CLEVELAND—More important than Melania’s speech, more important than why Ted Cruz didn’t endorse Donald Trump, and more important than the myriad stories coming from the convention, are the questions of what kind of president Trump would be, and if he loses what impact his nomination will have on the Republican Party. Here in Cleveland, some are talking about this.

There remains genuine agnosticism even among Trump supporters about what Trump actually believes. Did the populist nexus of positions on trade, immigration, and foreign policy come to Trump from a kind of conviction, or did sophisticated polling tell him this was the underserved market of voters most easily tapped? I don’t doubt Trump’s skepticism about the Iraq war—even the tepid tone of his “Yeah I guess so” answer to Howard Stern’s question about support of the war in the fall of 2002 speaks volumes to those who lived in New York in that era. It is plainly the voice of a man deeply skeptical of what, in New York at least, was a virtually unanimous bellicose establishment consensus.

But does Trump believe in the foolishness of the war sufficiently to seek out and promote people who would not make the same mistake all over again? His effort to reconcile with the Republican Party establishment was inevitable if he wanted to win. The Republican Party is still hawkish, almost reflexively neocon, without even thinking about it. Its voters may have understood quite well the tragic and bloody foolishness of the Iraq war, but its elected officials have not.

I have not heard a word from the convention podium about the misguidedness of that war, but there have been plenty of bellicose statements directed at Russia and Iran, important states whose interests do not necessarily clash with America’s at all. Tom Pauken, delegate and former chairman of the Texas Republican Party, told me wistfully that his delegation invited John Bolton, the most unrepentant of neocons, to address it on foreign policy.

Many observers think that if even if Trump’s foreign policy instincts are more or less realist, he doesn’t have the background or the patience to staff his administration. Forming a government is not something he’s thought seriously about. Whether or not his reported tender of the vice presidency to John Kasich really did come with an offer to let his veep take charge of both domestic and foreign policy (a Trump spokesman has denied this claim made by a Kasich aide), it’s almost certain that Trump is not going to get into the weeds of policy. He knows—as much of his party does not—that the Iraq war was a mistake, and that the United States has nothing to gain and literally everything to lose by fomenting military challenges to Russia in Russia’s backyard. But would he know how to ensure his administration follows those sensible instincts? That’s the mystery.

Nevertheless, if Trump wins—altogether possible if the Democrats continue their quest to become the anti-cop party—there will be an administration staffed by someone. Will Jared Kushner, Trump’s son-in-law, husband of Ivanka, star in her own right, make the key foreign policy staffing decisions? Kushner, for all his loyalty to Trump and obvious abilities, is also a fairly fervent Zionist, with perspectives that would probably clash with realist, non-interventionist policies (though they don’t have to). What does Kushner think about the overthrow of Assad in Syria, for instance? Does he think an ISIS-associated rebel takeover in Syria is okay? Does he think, as Netanyahu does and the Israeli military does not, that the Iran deal is a disaster for Israel?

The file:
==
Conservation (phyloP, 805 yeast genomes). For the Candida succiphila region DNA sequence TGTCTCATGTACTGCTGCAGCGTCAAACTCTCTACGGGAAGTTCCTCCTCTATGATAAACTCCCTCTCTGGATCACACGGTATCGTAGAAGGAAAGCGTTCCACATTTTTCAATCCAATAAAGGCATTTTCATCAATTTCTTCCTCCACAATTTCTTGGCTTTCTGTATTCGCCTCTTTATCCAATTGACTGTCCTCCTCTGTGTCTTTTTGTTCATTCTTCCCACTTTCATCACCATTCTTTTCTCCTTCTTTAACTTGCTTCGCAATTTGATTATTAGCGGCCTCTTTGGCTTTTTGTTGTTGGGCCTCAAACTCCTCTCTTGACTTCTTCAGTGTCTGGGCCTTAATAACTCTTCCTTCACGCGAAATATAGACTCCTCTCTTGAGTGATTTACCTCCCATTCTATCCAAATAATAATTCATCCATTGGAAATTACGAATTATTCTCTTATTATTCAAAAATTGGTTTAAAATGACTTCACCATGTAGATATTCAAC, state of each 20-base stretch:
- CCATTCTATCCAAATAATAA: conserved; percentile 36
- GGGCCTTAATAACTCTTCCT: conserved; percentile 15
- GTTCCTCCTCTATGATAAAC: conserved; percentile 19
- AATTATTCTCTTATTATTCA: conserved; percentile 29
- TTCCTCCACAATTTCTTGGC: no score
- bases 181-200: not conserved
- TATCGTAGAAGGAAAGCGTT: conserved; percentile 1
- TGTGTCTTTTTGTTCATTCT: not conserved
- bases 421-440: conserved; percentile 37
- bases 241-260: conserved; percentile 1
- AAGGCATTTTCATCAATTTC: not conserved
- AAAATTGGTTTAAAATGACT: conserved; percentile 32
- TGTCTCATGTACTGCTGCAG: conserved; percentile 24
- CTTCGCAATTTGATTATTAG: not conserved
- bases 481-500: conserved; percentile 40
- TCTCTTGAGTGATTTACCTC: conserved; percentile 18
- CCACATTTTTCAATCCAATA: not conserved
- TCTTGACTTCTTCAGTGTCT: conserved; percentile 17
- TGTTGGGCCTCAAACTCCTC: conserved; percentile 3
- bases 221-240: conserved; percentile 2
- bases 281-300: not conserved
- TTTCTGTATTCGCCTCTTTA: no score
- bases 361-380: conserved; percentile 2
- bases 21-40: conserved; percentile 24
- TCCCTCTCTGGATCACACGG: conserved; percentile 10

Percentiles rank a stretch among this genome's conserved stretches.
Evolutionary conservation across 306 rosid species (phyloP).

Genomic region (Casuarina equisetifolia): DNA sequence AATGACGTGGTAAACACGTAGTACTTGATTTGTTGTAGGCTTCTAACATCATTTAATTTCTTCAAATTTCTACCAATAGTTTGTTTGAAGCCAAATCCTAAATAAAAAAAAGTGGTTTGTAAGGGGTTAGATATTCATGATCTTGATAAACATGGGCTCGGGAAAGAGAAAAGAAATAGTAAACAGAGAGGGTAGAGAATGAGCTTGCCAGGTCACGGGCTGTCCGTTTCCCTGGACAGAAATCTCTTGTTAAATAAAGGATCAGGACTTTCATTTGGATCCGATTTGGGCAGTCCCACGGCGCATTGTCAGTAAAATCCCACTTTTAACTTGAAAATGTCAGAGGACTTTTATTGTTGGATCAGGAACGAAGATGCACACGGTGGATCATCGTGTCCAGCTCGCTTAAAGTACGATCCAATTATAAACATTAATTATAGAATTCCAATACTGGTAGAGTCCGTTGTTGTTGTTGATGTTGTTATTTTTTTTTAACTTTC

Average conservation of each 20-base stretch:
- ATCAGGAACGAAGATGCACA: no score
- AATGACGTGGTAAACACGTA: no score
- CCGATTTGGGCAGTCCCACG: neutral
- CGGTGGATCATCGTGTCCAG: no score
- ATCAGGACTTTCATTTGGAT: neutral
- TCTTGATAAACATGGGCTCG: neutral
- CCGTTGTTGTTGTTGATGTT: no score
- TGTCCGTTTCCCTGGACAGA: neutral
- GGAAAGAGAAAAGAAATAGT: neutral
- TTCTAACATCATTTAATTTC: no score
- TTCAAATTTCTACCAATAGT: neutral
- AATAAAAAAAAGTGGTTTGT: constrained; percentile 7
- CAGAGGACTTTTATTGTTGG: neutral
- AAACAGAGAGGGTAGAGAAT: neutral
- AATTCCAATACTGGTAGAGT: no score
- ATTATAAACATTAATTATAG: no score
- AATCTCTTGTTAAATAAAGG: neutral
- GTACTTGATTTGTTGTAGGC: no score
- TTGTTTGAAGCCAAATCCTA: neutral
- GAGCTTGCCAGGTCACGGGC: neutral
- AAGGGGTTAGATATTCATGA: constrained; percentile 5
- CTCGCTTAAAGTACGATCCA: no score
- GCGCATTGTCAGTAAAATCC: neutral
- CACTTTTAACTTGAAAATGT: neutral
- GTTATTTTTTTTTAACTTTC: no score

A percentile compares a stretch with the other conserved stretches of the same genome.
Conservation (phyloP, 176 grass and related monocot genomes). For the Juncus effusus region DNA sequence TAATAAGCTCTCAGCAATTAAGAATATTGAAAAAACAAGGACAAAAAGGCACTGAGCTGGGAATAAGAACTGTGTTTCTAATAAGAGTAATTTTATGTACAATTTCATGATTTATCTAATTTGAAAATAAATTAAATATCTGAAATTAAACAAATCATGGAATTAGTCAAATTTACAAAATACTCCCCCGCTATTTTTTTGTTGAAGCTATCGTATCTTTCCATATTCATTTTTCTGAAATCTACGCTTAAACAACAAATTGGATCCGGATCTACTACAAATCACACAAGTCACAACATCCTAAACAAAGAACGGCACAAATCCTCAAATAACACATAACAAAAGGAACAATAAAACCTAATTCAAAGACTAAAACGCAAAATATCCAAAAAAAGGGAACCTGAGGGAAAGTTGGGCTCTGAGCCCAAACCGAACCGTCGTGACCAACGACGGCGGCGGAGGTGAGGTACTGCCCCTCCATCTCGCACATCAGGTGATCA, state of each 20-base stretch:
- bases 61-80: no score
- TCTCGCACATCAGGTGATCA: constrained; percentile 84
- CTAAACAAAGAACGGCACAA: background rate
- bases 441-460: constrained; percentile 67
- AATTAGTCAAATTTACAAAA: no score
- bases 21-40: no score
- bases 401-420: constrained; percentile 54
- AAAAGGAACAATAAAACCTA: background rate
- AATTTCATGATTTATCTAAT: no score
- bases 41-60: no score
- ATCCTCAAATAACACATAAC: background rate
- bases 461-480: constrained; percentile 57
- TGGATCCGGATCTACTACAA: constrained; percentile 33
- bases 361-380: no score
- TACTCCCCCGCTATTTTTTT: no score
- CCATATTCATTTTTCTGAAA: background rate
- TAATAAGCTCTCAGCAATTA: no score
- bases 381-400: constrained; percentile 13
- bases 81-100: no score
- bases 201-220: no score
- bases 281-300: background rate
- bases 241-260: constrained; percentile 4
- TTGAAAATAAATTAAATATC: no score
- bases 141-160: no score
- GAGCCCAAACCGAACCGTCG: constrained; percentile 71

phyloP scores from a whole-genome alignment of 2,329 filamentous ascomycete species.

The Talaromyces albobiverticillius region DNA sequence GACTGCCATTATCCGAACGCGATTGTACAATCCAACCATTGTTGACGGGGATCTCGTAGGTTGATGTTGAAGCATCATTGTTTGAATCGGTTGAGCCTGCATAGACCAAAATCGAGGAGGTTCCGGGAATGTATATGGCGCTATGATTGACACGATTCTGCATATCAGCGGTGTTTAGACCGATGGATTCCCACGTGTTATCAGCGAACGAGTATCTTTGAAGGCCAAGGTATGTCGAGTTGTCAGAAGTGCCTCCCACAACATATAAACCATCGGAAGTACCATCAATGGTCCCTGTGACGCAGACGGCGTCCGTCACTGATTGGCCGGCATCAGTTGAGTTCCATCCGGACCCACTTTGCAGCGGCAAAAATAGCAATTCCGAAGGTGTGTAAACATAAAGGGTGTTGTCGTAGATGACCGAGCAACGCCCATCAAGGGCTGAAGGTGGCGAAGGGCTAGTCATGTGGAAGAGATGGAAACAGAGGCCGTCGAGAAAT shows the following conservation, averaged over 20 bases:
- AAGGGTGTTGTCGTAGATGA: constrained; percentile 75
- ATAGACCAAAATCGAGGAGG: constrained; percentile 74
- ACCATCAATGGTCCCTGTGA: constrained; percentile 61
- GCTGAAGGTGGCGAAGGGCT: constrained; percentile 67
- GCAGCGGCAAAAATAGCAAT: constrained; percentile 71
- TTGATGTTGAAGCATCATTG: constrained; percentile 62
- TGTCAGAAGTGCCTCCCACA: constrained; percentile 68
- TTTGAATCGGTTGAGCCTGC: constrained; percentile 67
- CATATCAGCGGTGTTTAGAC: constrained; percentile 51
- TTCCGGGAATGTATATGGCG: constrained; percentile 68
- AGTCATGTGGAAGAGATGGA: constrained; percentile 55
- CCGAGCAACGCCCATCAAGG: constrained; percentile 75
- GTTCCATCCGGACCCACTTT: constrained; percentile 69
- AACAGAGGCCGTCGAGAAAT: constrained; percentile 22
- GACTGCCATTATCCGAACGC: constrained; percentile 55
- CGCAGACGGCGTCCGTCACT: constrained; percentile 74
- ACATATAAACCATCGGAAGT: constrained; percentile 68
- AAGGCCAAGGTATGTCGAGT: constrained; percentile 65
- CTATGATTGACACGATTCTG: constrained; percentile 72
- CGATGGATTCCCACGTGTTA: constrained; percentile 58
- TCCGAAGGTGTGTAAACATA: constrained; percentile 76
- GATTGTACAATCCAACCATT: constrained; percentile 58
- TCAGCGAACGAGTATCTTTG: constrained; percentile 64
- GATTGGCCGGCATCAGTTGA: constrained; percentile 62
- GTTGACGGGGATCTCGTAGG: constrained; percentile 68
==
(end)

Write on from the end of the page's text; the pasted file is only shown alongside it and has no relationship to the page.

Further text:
And the other Trump children—what are their foreign policy views? If they disapproved of the Iraq war, have they any concept of the intellectual factions and attitudes which pushed that war, rendering it almost inevitable? To ask that question is to move into the baroque realm of family and court politics, of “Who has the King’s ear?” It can happen in republics too. In some ways the situation would resemble the subtle battles for Reagan’s favor, the “Let Reagan be Reagan” faction versus the GOP establishment, and the courting of Nancy’s influence. Whether President Reagan was more or less engaged in policy details than a President Trump would be is not obvious.

Texan Tom Pauken, a veteran of Reagan years and first hand observer of the neocon ascendance in the GOP, hopes that Jeff Sessions can play an important role in the administration. The Alabama senator could push more generally to “let Trump be Trump,” giving a Washington political shape to the Trump movement. But I wonder how much a legislator pushing 70 can do. And there really isn’t anyone else who obviously fits the bill.

Trump’s instincts on immigration (less of it, and we should choose more carefully who comes) and trade (we should take into account the impact on American workers) have penetrated somewhat more deeply into the Republican Party apparat of elected officials. Under a Trump presidency there almost certainly wouldn’t be an immigration reform deal without strongly enhanced border control, and there just as surely would be far greater scrutiny of Muslim immigrants, if not a moratorium. But the Iraq catastrophe and its lessons—costing trillions, displacing millions, destabilizing the Mideast—has been flushed down the party’s memory hole. Again recall that Trump dealt clearly and forcefully with the Iraq war as a candidate. He did it in the hawkish state of South Carolina, and the voters didn’t mind. But at the convention, Iraq might as well have been the War of the Roses.

One would like to be able to imagine clearly the way that Trump could alter the GOP’s foreign policy direction as effectively as he vanquished 16 establishment candidates. But how he might do this remains a mystery.

Scott McConnell, a founding editor of The American Conservative, reports this week from Cleveland.